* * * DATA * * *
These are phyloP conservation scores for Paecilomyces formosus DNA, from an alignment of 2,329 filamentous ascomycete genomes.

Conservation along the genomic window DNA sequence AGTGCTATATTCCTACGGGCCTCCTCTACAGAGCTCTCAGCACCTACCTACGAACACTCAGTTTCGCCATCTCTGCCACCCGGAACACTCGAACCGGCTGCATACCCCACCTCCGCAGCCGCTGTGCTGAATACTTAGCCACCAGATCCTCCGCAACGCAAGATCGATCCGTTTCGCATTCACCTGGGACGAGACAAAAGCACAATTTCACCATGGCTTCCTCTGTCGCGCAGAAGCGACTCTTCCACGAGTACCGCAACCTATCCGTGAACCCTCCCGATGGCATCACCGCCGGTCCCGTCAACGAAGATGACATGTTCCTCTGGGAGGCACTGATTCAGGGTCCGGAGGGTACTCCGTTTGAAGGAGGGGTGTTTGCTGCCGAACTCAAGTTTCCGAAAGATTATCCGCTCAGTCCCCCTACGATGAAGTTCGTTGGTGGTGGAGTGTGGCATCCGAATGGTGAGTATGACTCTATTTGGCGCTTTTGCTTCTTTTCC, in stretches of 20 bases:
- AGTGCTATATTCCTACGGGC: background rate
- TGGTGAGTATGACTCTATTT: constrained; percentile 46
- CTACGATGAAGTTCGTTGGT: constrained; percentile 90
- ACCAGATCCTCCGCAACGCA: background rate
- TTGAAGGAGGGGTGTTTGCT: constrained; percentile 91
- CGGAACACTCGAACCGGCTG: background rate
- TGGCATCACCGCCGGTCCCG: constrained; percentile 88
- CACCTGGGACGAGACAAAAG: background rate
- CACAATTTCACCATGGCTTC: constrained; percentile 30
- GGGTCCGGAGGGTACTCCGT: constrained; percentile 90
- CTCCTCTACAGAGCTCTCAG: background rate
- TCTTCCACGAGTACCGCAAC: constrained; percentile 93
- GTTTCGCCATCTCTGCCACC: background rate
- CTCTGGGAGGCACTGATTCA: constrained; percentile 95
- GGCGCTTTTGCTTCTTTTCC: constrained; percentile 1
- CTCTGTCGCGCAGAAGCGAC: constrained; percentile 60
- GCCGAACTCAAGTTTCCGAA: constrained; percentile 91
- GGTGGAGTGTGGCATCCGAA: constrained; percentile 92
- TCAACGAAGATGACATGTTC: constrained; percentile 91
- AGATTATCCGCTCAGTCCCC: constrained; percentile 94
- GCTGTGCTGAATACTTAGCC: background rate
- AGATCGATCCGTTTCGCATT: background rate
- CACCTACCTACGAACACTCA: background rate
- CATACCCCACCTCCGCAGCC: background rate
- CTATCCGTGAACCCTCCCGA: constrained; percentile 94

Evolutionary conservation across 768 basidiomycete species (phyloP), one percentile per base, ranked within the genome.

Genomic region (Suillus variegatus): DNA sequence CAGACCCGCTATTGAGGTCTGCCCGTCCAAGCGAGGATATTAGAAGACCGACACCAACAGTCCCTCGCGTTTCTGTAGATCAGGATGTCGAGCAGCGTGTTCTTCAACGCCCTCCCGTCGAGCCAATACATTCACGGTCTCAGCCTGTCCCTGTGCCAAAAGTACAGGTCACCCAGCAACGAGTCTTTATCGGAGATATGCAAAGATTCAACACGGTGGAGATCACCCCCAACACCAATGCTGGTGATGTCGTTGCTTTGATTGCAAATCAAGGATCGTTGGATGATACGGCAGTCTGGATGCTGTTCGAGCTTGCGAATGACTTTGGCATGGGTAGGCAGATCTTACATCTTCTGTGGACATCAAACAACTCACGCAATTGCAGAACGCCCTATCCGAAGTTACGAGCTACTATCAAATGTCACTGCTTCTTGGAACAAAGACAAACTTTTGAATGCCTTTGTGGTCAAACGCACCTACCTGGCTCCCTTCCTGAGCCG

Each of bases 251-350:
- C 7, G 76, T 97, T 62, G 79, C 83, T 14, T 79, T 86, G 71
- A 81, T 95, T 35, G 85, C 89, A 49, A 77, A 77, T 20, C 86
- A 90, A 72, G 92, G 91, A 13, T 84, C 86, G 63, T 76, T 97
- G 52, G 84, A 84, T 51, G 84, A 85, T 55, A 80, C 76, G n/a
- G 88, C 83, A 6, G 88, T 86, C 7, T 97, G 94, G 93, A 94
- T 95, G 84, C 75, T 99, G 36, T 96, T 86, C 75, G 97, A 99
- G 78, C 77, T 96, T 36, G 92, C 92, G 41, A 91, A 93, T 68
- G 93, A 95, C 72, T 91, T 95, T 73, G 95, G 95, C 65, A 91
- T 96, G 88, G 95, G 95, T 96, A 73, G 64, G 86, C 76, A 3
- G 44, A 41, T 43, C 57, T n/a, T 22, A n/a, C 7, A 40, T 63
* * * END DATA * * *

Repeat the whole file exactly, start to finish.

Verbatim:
These are phyloP conservation scores for Paecilomyces formosus DNA, from an alignment of 2,329 filamentous ascomycete genomes.

Conservation along the genomic window DNA sequence AGTGCTATATTCCTACGGGCCTCCTCTACAGAGCTCTCAGCACCTACCTACGAACACTCAGTTTCGCCATCTCTGCCACCCGGAACACTCGAACCGGCTGCATACCCCACCTCCGCAGCCGCTGTGCTGAATACTTAGCCACCAGATCCTCCGCAACGCAAGATCGATCCGTTTCGCATTCACCTGGGACGAGACAAAAGCACAATTTCACCATGGCTTCCTCTGTCGCGCAGAAGCGACTCTTCCACGAGTACCGCAACCTATCCGTGAACCCTCCCGATGGCATCACCGCCGGTCCCGTCAACGAAGATGACATGTTCCTCTGGGAGGCACTGATTCAGGGTCCGGAGGGTACTCCGTTTGAAGGAGGGGTGTTTGCTGCCGAACTCAAGTTTCCGAAAGATTATCCGCTCAGTCCCCCTACGATGAAGTTCGTTGGTGGTGGAGTGTGGCATCCGAATGGTGAGTATGACTCTATTTGGCGCTTTTGCTTCTTTTCC, in stretches of 20 bases:
- AGTGCTATATTCCTACGGGC: background rate
- TGGTGAGTATGACTCTATTT: constrained; percentile 46
- CTACGATGAAGTTCGTTGGT: constrained; percentile 90
- ACCAGATCCTCCGCAACGCA: background rate
- TTGAAGGAGGGGTGTTTGCT: constrained; percentile 91
- CGGAACACTCGAACCGGCTG: background rate
- TGGCATCACCGCCGGTCCCG: constrained; percentile 88
- CACCTGGGACGAGACAAAAG: background rate
- CACAATTTCACCATGGCTTC: constrained; percentile 30
- GGGTCCGGAGGGTACTCCGT: constrained; percentile 90
- CTCCTCTACAGAGCTCTCAG: background rate
- TCTTCCACGAGTACCGCAAC: constrained; percentile 93
- GTTTCGCCATCTCTGCCACC: background rate
- CTCTGGGAGGCACTGATTCA: constrained; percentile 95
- GGCGCTTTTGCTTCTTTTCC: constrained; percentile 1
- CTCTGTCGCGCAGAAGCGAC: constrained; percentile 60
- GCCGAACTCAAGTTTCCGAA: constrained; percentile 91
- GGTGGAGTGTGGCATCCGAA: constrained; percentile 92
- TCAACGAAGATGACATGTTC: constrained; percentile 91
- AGATTATCCGCTCAGTCCCC: constrained; percentile 94
- GCTGTGCTGAATACTTAGCC: background rate
- AGATCGATCCGTTTCGCATT: background rate
- CACCTACCTACGAACACTCA: background rate
- CATACCCCACCTCCGCAGCC: background rate
- CTATCCGTGAACCCTCCCGA: constrained; percentile 94

Evolutionary conservation across 768 basidiomycete species (phyloP), one percentile per base, ranked within the genome.

Genomic region (Suillus variegatus): DNA sequence CAGACCCGCTATTGAGGTCTGCCCGTCCAAGCGAGGATATTAGAAGACCGACACCAACAGTCCCTCGCGTTTCTGTAGATCAGGATGTCGAGCAGCGTGTTCTTCAACGCCCTCCCGTCGAGCCAATACATTCACGGTCTCAGCCTGTCCCTGTGCCAAAAGTACAGGTCACCCAGCAACGAGTCTTTATCGGAGATATGCAAAGATTCAACACGGTGGAGATCACCCCCAACACCAATGCTGGTGATGTCGTTGCTTTGATTGCAAATCAAGGATCGTTGGATGATACGGCAGTCTGGATGCTGTTCGAGCTTGCGAATGACTTTGGCATGGGTAGGCAGATCTTACATCTTCTGTGGACATCAAACAACTCACGCAATTGCAGAACGCCCTATCCGAAGTTACGAGCTACTATCAAATGTCACTGCTTCTTGGAACAAAGACAAACTTTTGAATGCCTTTGTGGTCAAACGCACCTACCTGGCTCCCTTCCTGAGCCG

Each of bases 251-350:
- C 7, G 76, T 97, T 62, G 79, C 83, T 14, T 79, T 86, G 71
- A 81, T 95, T 35, G 85, C 89, A 49, A 77, A 77, T 20, C 86
- A 90, A 72, G 92, G 91, A 13, T 84, C 86, G 63, T 76, T 97
- G 52, G 84, A 84, T 51, G 84, A 85, T 55, A 80, C 76, G n/a
- G 88, C 83, A 6, G 88, T 86, C 7, T 97, G 94, G 93, A 94
- T 95, G 84, C 75, T 99, G 36, T 96, T 86, C 75, G 97, A 99
- G 78, C 77, T 96, T 36, G 92, C 92, G 41, A 91, A 93, T 68
- G 93, A 95, C 72, T 91, T 95, T 73, G 95, G 95, C 65, A 91
- T 96, G 88, G 95, G 95, T 96, A 73, G 64, G 86, C 76, A 3
- G 44, A 41, T 43, C 57, T n/a, T 22, A n/a, C 7, A 40, T 63